Review – The Heir War by Jill Williamson

theheirwar

Book description

With Prince Wilek still searching Armania for a murderer, his brother Prince Trevn finds himself pulled deeper into the dangerous politics of who will be Heir. Trevn, though, is far more interested in his studies with a local priest and the attentions of a young honor maiden.

The book that he has been copying during his lessons is not the book that teaches of the god of the soil. Instead, it teaches of a one true God. If accurate, then it means there is no soil god to satiate. There is nothing they can do to save their world, and all of King Echad’s sacrifices have been futile.

The Heir War is collected together with parts 1 and 3 in King’s Folly.

First impressions

Well, if I liked the first part, then I’m in love with this one, and most probably I’ll be in a committed relationship with the last one. Ok, maybe that sounds weird, but my expectations with The Heir War were far surpassed.

Story

First, lets put something clear. The Heir War is the second part of the first book called King’s Folly in The Kinsman Chronicles series.

With that in mind, when you start reading THW is just as if you were turning the page, the story picks off were Darkness Reigns left off.

There’s tension in the five realms in the form of war and politics. We get a closer look in the life of the Armanian king and specially in the life of his family. Each of the king’s sons have different priorities in their lives; Wilek, which seems to be the favorite to inherit the throne, is in a quest to find a murderer, but ends up entangled with a woman with evil plans, and if that’s not enough she’s able to use magic.

Trevn (my favorite character) is focused in discovering the real intentions of the religious leaders of the kingdom and shows almost no interest in the crown. And last but no last is Janek, which has the worst personality ever, and is willing to use whatever methods he needs to get what he wants. I know this may sound odd, but Janek reminds me of Loki, from the Avengers movies, maybe it’s just me.

Characters

Onika, is one of the new characters we get to know in THW. Again, the characters I feature here are those I found most interesting, you can check my first review for the rest. Onika is a prophetess, which may be the key to understand what’s the meaning of the earthquakes and the fate of the realms.

Hinck, is a young lad which happens to be Trevn backman. What I really liked about his personality is his loyalty to Trevn, and unconditional service to his cause. I’m crossing my fingers to get more Hinck in the next installments.

Conclusion

Finally, remember the target for this new series are adults, so you’ll find violence, and some references to sex in the story. The Heir War is an amazing story, filled with action, intrigue, magic, and yes, even a touch of romance. You can get the e-book version here and here.

Rating: 

I received an eARC from the author in exchange for this review. I was not required to write a positive review. The opinions I have expressed are my own.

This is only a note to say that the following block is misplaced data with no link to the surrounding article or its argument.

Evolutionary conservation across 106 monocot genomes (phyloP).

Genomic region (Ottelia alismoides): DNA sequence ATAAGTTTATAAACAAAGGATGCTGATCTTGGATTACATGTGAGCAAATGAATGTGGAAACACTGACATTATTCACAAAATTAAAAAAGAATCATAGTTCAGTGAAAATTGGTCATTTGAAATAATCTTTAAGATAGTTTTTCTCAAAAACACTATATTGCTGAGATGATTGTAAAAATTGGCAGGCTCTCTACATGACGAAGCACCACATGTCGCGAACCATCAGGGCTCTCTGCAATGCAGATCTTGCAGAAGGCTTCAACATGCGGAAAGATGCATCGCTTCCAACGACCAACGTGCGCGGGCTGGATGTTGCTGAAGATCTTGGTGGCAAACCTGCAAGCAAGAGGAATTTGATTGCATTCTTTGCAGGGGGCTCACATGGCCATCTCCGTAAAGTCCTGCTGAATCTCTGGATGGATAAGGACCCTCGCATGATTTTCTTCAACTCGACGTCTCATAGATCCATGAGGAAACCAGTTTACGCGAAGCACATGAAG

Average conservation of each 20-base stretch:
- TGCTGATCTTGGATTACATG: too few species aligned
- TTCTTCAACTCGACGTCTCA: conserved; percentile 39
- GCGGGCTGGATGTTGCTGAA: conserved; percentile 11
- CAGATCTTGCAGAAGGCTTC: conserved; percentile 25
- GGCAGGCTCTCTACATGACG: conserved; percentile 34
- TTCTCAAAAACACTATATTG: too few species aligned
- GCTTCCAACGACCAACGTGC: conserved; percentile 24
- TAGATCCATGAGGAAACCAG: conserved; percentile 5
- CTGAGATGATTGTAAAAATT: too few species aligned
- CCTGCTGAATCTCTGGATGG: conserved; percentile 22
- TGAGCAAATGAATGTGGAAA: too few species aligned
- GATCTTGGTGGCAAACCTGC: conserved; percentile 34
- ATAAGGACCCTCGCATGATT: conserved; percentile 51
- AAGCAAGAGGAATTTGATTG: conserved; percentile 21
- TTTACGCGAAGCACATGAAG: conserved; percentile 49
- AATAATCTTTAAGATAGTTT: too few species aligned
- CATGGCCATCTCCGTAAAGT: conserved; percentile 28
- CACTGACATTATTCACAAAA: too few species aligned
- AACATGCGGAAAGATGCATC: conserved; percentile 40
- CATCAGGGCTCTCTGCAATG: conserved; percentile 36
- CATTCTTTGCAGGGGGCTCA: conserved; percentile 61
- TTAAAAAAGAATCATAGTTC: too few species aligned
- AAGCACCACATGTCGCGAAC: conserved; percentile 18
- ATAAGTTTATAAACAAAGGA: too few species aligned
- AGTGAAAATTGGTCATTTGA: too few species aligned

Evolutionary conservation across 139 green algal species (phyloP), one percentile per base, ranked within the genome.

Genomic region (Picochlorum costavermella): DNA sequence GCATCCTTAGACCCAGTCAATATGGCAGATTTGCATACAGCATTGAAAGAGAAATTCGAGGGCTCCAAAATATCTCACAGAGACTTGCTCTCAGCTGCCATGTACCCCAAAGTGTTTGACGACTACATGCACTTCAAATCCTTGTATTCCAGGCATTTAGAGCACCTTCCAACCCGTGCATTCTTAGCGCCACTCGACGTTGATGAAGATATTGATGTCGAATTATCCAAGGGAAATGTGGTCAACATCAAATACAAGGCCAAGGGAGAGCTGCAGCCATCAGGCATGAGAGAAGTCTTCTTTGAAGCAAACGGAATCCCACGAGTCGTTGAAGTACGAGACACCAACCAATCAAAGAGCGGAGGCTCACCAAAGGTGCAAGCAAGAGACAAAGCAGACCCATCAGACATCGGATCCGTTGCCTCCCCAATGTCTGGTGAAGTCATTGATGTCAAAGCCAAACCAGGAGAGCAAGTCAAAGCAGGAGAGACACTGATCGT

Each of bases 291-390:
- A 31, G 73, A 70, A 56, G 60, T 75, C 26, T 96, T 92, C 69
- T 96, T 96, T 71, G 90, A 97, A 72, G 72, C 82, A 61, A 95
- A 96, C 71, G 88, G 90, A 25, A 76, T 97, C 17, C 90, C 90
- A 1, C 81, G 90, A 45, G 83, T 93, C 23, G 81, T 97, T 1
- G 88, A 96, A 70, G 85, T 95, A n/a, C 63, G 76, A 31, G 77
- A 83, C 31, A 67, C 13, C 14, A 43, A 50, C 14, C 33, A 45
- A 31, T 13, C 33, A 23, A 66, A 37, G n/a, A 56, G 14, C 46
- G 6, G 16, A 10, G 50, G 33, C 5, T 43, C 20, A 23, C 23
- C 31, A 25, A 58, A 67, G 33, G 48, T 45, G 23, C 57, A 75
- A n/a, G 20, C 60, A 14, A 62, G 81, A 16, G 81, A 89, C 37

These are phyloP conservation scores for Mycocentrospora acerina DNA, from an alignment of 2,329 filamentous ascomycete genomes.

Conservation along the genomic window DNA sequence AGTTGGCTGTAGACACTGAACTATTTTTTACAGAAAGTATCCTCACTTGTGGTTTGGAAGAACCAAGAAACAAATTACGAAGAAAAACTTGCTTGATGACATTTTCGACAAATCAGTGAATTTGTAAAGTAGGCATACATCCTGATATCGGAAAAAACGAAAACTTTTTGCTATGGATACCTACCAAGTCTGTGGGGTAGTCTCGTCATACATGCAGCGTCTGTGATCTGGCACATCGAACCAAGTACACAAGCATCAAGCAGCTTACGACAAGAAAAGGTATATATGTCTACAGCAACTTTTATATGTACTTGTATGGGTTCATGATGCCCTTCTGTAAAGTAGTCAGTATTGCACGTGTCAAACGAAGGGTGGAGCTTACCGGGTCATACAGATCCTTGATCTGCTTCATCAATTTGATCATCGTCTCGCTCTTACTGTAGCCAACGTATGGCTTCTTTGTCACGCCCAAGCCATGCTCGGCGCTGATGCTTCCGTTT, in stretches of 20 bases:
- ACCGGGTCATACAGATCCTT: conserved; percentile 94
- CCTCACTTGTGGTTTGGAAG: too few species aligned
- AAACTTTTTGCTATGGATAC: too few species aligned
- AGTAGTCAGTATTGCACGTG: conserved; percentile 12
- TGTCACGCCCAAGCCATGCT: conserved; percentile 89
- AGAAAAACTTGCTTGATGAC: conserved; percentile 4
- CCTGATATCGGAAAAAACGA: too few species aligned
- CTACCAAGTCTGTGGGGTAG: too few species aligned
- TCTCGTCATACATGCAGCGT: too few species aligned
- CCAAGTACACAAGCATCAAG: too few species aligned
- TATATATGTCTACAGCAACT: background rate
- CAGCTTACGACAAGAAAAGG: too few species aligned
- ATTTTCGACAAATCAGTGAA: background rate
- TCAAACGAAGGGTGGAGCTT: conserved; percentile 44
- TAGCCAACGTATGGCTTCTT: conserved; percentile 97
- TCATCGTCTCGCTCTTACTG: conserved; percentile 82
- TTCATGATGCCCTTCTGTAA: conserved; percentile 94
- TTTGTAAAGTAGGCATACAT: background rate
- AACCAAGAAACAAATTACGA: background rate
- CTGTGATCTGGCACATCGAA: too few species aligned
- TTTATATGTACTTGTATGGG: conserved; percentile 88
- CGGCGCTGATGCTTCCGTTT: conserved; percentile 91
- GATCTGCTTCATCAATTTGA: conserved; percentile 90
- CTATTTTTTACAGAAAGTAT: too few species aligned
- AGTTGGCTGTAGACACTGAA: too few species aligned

Album Review – Salvation’s Tide is Rising by Passion

passion

Introduction

Since this is my first album review, I want to make some things clear. First, I do not consider myself a professional album reviewer, I just like to listen to music like almost everyone else. Second, I got the chance to review Passion’s latest release Salvation’s Tide is Rising and I thought I’d be a different kind of experience, and it was.

I grew up listening to Christian contemporary music to the point it became predictable. There were a couple of refreshing, powerful songs with meaningful lyrics and then there were songs that were just nice songs, full of christian clichés and catchy choruses. Shortly after it became the new normal I just stopped listening to CCM, and became an indie music follower, waiting for a new wave of original worship music.

Review

Unlike the previous albums, recorded live during the annual Passion conferences led by Louie Giglio, this one was recorded in the studio, which may give it a different sound and feeling.

The first track, Salvation’s Tide is Rising, which gave the name to the album, speaks about the church, a church that is walking towards the expansion of the kingdom of God, which is only possible when there’s real unity and power. Kristian Stanfill sings: “Your house, forever, undivided. All Your sons and daughters won. At the cross we are united”.

One of the artists that became a must in the youth conferences is Crowder, known for his originality in music. He’s responsible of two songs in this album, My Victory, that celebrates Jesus’ sacrifice for us and All We Sinners, which in contrast “celebrates” our sinful condition and the salvation found in Christ. If you want to know more about why I’m saying this you are free to ask in the comments.

But to my surprise I found a couple of songs that were truly amazing. The first one is Simple Pursuit sang by Melodie Malone, her voice is a great plus to the power of this song and the desire to know God and be known by Him as a church that is filled with His presence. Definitely one of the songs that deserves our attention.

The other one is a really simple song, it has just too few verses but it’s a great song by Matt Redman, a simple song about surrender and live our lives for a greater purpose. There’s nothing outstanding about this song, except that it captures a passion and a life of abandonment for Christ and live for Him. That’s what makes it a great song.